By the first quarter of next year, it also could include a variety of pilot projects to interact with patients and consumers in such areas as obesity, diabetes, cardiac disease and asthma. For example, the clinic might look at ways to reach obese patients and “stimulate their interest” in better diet and exercise, said Dr. John Wald, the clinic’s medical director for public affairs. That interaction will come via the iWatch or other remote-monitoring devices.
“We will see what the iWatch brings from the remote-monitoring perspective. I think the iWatch is one tool to begin to remotely monitor these patients,” Wald said.
Some remain skeptical about the potential for the broad category of wearable devices that monitor consumer health. For example, a January 2014 report (PDF) from consultancy Endeavour Partners noted that the “dirty little secret” of already available wearables was that half of buyers stopped using the gadgets after two years.
“Users quickly abandon wearables that don’t help them make positive changes,” particularly through inducing behavioral change, the report noted.
Dr. Aaron Carroll, a professor of pediatrics at Indiana University School of Medicine, ranks among the skeptics. A research project he had done that involved glucometers inserted into cellphones for use by teenagers with diabetes prompted his skepticism.
Users were supposed to take their blood glucose level readings and text information to their doctors.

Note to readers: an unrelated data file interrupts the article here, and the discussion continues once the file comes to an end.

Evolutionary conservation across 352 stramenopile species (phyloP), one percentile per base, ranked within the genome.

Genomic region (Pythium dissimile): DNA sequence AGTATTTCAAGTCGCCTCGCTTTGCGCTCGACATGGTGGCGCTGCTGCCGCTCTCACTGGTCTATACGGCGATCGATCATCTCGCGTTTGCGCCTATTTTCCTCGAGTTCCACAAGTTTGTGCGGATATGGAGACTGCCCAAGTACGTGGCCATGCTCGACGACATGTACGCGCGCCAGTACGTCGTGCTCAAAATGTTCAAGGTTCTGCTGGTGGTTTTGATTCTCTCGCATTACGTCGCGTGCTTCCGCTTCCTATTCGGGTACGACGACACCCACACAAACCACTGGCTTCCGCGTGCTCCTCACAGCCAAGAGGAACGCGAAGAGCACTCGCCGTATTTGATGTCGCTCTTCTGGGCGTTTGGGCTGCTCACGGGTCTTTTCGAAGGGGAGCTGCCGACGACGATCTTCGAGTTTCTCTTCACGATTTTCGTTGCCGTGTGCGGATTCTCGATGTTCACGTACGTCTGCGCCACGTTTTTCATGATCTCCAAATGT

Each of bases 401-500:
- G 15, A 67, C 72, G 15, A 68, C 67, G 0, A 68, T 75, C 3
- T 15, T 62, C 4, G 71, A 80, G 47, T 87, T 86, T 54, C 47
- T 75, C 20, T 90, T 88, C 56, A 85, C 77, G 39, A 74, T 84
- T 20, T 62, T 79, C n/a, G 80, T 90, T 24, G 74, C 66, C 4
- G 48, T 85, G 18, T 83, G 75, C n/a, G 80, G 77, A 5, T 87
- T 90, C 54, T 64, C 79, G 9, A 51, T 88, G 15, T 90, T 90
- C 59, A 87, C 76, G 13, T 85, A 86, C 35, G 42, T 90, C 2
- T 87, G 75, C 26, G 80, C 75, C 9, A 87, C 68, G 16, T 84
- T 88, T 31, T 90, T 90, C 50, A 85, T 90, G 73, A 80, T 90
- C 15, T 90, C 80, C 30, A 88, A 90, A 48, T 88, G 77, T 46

But problems quickly arose. Sometimes the data was bad, and it became hard to differentiate between incorrect readings and correct ones. Or users would forget to send their readings or simply stop sending them.
“I’m skeptical that collecting tons and tons of data and putting it in front of physicians is magically going to change the quality of the U.S. healthcare system,” Carroll said.
Mayo’s Wald responded that “we’re in the very first stages of understanding how we interact remotely with patients,” and more effort is needed.
Mayo plans to “make sure we have some mechanism of consistently validating the devices that allow us to remotely monitor patients, to make sure first and foremost that the data we’re receiving is accurate.”
Second, Wald said he felt Apple’s HealthKit app will allow users to define what will be relevant data to the patient.
“I personally believe it will be up to providers and … users of digital to find what fits best,” he said.
With those caveats in mind, Wald said the collaboration with Apple will be helpful for the clinic. “As the exchanges and narrow networks come to fruition, patients and consumers are going to be a lot more savvy about their healthcare choices,” he said. “Interacting with Apple allows us to reach those consumers and patients in a different way than we have.”
Follow Darius Tahir on Twitter: @dariustahir